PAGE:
Buddhist art in Afghanistan (old Bactria) persisted for several centuries until the spread of Islam in the 7th century.
It is exemplified by the Buddhas of Bamyan.
Other sculptures, in stucco, schist or clay, display very strong blending of Indian post-Gupta mannerism and Classical influence, Hellenistic or possibly even Greco-Roman.
Although Islamic rule was somewhat tolerant of other religions "of the Book", it showed little tolerance for Buddhism, which was perceived as a religion depending on "idolatry".
Human figurative art forms also being prohibited under Islam, Buddhist art suffered numerous attacks, which culminated with the systematic destructions by the Taliban regime.
The Buddhas of Bamyan, the sculptures of Hadda, and many of the remaining artifacts at the Afghanistan museum have been destroyed.
The multiple conflicts since the 1980s also have led to a systematic pillage of archaeological sites apparently in the hope of reselling in the international market what artifacts could be found.
Central Asia long played the role of a meeting place between China, India and Persia.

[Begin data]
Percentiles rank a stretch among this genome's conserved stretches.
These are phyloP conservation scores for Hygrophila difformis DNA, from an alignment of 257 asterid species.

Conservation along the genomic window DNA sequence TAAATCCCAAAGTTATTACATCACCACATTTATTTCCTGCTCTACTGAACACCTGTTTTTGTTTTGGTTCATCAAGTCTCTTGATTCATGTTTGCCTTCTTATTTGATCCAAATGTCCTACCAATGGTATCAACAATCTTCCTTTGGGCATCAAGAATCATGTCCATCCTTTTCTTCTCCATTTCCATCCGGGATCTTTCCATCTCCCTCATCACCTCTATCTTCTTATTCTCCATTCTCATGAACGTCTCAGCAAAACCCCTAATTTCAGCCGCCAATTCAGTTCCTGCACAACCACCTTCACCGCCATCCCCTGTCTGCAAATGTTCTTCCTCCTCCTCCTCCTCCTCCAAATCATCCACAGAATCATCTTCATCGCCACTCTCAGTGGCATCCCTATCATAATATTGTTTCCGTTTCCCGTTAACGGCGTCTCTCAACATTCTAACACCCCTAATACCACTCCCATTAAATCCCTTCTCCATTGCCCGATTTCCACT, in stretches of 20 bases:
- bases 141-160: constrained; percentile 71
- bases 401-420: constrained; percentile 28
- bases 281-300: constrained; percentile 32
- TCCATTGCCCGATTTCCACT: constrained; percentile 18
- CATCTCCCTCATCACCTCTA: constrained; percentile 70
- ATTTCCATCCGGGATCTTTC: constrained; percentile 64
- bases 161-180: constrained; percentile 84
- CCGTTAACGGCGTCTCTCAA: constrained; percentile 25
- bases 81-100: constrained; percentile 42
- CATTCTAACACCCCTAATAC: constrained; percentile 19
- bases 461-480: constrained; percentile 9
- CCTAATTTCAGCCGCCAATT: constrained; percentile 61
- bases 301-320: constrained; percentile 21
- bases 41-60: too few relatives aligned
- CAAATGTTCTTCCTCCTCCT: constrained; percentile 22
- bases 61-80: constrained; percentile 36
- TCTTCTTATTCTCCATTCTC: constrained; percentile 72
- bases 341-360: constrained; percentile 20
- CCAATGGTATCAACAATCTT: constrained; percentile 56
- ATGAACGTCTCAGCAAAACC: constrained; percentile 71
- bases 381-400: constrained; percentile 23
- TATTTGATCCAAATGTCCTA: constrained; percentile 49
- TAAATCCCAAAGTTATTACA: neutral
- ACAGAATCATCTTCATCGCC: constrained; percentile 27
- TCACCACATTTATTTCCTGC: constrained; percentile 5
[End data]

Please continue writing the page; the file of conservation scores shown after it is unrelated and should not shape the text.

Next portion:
During the 2nd century BCE, the expansion of the Former Han to the West led to increased contact with the Hellenistic civilizations of Asia, especially the Greco-Bactrian Kingdom.
Thereafter, the expansion of Buddhism to the North led to the formation of Buddhist communities and even Buddhist kingdoms in the oasis of Central Asia.
Some Silk Road cities consisted almost entirely of Buddhist stupas and monasteries, and it seems that one of their main objectives was to welcome and service travelers between East and West.
The eastern part of Central Asia (Chinese Turkestan (Tarim Basin, Xinjiang) in particular has revealed an extremely rich Serindian art (wall paintings and reliefs in numerous caves, portable paintings on canvas, sculpture, ritual objects), displaying multiple influences from Indian and Hellenistic cultures.
Works of art reminiscent of the Gandharan style, as well as scriptures in the Gandhari script Kharoshti have been found.
These influences were rapidly absorbed however by the vigorous Chinese culture, and a strongly Chinese particularism develops from that point.
See also: Dunhuang, Mogao Caves, Kingdom of Khotan, Silk Road, Silk Road transmission of Buddhism.
Buddhism arrived in China around the 1st century AD, and introduced new types of art into China, particularly in the area of statuary.
Receiving this distant religion, strong Chinese traits were incorporated into Buddhist art.
Korean Buddhist art generally reflects an interaction between other Buddhist influences and a strongly original Korean culture.